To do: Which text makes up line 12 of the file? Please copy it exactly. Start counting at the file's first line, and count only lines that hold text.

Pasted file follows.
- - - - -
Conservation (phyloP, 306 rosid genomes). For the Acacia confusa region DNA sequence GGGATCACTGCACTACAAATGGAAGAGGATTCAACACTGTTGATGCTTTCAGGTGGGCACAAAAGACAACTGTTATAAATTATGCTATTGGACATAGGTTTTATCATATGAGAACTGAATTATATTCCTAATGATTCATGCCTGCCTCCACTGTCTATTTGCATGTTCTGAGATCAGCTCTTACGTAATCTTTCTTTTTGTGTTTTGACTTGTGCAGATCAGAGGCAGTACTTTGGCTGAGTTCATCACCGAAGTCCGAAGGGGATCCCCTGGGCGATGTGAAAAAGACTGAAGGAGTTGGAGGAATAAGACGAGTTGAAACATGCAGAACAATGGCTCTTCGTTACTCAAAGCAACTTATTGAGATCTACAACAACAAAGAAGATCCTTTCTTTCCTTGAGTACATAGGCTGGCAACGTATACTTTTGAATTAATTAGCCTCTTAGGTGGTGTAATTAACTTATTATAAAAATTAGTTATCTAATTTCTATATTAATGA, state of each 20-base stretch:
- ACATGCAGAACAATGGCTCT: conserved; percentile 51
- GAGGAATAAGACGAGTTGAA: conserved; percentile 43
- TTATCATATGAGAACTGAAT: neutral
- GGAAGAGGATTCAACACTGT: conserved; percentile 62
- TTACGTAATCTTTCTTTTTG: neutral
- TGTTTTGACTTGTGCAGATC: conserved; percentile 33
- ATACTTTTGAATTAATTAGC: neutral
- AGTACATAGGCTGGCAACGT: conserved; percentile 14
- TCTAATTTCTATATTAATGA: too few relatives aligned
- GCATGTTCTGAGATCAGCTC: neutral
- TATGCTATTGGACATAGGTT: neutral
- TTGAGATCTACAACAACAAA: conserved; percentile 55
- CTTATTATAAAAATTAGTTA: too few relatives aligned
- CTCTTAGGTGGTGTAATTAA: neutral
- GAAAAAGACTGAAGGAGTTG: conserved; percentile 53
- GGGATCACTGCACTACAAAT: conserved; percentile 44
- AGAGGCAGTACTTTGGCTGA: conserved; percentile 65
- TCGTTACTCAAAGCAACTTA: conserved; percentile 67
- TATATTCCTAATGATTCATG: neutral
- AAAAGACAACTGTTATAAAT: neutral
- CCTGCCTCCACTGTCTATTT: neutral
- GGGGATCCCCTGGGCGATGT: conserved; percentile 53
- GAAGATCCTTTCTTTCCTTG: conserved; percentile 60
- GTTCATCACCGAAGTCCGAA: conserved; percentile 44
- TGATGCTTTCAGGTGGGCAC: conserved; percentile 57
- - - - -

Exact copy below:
- TATGCTATTGGACATAGGTT: neutral